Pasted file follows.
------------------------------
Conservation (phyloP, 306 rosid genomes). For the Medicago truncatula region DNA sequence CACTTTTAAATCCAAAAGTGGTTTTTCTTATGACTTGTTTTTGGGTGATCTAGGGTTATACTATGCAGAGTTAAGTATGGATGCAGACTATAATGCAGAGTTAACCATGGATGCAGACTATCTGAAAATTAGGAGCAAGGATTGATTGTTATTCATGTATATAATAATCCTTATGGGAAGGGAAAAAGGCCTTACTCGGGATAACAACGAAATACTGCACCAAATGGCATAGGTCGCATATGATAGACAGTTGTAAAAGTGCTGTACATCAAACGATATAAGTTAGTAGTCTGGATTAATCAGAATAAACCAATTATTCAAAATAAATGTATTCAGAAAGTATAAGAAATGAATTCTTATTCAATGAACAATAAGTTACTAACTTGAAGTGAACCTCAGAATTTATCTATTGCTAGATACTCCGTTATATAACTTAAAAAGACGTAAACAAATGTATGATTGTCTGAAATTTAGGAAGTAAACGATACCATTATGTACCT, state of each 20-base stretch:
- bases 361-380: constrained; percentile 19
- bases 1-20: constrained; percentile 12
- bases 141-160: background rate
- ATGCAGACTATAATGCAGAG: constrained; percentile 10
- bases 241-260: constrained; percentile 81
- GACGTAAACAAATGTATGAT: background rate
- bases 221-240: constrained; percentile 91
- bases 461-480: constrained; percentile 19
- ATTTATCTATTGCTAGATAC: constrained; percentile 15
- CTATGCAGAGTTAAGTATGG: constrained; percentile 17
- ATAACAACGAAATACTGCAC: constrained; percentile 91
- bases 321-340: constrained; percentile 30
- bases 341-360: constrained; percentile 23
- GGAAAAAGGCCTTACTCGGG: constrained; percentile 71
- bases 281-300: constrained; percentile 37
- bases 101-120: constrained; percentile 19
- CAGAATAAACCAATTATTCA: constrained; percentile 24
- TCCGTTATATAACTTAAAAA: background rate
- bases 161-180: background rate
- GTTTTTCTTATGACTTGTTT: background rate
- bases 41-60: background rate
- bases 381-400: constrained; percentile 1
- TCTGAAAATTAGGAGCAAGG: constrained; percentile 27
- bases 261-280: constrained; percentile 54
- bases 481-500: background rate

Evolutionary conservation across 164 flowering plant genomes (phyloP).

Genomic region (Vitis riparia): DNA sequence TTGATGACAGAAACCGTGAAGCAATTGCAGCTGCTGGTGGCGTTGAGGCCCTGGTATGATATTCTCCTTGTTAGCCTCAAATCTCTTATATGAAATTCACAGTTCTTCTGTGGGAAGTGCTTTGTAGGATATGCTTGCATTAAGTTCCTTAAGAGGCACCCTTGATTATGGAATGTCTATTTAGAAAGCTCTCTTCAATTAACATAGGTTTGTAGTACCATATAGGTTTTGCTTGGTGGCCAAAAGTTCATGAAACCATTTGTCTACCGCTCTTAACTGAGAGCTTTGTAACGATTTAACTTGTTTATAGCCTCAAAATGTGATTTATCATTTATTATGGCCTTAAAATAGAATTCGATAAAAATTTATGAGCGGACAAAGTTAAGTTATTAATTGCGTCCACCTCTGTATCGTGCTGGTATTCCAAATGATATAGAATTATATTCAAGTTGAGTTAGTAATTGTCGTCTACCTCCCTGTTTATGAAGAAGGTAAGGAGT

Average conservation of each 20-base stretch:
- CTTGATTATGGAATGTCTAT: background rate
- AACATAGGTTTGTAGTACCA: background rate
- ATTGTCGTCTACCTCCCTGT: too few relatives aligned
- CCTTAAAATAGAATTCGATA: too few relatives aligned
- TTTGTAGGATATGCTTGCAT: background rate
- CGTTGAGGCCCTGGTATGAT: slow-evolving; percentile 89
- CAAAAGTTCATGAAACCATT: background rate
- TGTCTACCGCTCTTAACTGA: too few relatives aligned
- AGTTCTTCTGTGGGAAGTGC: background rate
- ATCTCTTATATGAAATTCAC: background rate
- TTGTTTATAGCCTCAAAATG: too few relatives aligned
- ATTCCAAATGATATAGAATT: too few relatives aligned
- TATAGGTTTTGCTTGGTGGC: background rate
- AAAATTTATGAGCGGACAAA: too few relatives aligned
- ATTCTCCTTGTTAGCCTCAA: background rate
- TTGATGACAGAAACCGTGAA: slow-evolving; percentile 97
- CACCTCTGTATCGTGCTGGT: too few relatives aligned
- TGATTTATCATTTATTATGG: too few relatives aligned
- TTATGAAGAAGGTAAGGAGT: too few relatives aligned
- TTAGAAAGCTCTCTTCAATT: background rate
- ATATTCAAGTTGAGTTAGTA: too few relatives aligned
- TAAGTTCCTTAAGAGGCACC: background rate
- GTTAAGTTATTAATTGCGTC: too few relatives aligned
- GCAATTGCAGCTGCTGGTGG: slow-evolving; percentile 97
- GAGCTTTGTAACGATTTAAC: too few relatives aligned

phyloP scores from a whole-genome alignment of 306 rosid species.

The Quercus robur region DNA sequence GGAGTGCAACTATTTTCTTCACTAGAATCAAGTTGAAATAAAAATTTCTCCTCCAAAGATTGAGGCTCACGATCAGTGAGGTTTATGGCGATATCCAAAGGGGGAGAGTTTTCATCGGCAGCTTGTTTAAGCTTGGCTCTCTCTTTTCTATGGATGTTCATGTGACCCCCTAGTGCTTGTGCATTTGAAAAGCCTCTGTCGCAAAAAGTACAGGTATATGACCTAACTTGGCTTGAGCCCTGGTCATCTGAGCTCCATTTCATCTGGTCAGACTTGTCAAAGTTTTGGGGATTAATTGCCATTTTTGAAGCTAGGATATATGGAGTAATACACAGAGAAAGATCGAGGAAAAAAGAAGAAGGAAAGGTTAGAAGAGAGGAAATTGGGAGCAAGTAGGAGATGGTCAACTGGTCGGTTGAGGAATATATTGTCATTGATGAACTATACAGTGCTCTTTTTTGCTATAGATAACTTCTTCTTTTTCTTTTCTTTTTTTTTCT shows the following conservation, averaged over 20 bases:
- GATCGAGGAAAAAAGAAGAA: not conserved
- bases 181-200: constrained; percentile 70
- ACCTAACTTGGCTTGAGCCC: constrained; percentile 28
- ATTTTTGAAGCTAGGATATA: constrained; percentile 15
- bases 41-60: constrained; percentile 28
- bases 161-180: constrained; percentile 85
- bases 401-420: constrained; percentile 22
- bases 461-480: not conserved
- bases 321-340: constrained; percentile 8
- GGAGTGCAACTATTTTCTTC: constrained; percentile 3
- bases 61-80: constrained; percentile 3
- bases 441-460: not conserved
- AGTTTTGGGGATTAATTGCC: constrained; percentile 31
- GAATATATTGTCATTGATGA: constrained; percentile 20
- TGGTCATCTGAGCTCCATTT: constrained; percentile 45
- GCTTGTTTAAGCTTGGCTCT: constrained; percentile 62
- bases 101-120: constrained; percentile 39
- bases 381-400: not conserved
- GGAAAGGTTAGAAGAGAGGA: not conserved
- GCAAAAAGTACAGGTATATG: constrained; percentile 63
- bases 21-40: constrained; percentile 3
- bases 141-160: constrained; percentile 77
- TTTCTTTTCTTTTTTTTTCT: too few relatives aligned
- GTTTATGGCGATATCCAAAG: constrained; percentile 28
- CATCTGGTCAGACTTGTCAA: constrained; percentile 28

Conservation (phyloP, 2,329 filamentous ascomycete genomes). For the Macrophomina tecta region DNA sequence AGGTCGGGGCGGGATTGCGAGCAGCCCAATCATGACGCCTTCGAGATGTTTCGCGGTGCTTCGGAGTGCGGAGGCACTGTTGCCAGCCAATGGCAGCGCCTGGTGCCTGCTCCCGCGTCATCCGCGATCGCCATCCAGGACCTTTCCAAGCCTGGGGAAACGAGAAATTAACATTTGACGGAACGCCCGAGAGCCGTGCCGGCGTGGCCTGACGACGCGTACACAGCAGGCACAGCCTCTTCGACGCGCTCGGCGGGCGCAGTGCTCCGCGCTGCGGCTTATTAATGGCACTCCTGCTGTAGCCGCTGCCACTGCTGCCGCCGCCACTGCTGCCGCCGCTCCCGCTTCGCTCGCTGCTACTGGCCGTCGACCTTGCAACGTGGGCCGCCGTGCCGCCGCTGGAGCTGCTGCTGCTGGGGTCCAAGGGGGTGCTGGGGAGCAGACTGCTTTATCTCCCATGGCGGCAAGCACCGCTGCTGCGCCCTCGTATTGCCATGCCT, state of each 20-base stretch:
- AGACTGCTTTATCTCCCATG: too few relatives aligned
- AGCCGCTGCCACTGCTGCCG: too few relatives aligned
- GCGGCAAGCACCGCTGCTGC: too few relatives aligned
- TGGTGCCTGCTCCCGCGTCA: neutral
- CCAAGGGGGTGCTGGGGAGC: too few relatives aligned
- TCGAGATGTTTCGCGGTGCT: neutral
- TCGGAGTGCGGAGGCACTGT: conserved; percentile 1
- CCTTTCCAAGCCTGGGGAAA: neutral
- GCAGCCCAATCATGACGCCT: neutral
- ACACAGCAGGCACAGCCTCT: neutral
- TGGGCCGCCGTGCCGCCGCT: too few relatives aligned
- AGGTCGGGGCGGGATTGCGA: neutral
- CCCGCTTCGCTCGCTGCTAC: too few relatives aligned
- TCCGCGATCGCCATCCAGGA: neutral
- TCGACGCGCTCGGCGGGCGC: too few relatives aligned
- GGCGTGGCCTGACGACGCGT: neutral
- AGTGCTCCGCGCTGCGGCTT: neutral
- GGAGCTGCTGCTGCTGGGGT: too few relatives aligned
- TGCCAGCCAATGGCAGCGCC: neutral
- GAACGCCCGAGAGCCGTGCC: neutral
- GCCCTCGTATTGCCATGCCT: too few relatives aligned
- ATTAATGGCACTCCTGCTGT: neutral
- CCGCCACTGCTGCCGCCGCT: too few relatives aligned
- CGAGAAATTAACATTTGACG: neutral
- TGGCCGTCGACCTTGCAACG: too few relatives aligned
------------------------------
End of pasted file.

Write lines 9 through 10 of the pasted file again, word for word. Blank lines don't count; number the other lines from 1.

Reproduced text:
- bases 461-480: constrained; percentile 19
- ATTTATCTATTGCTAGATAC: constrained; percentile 15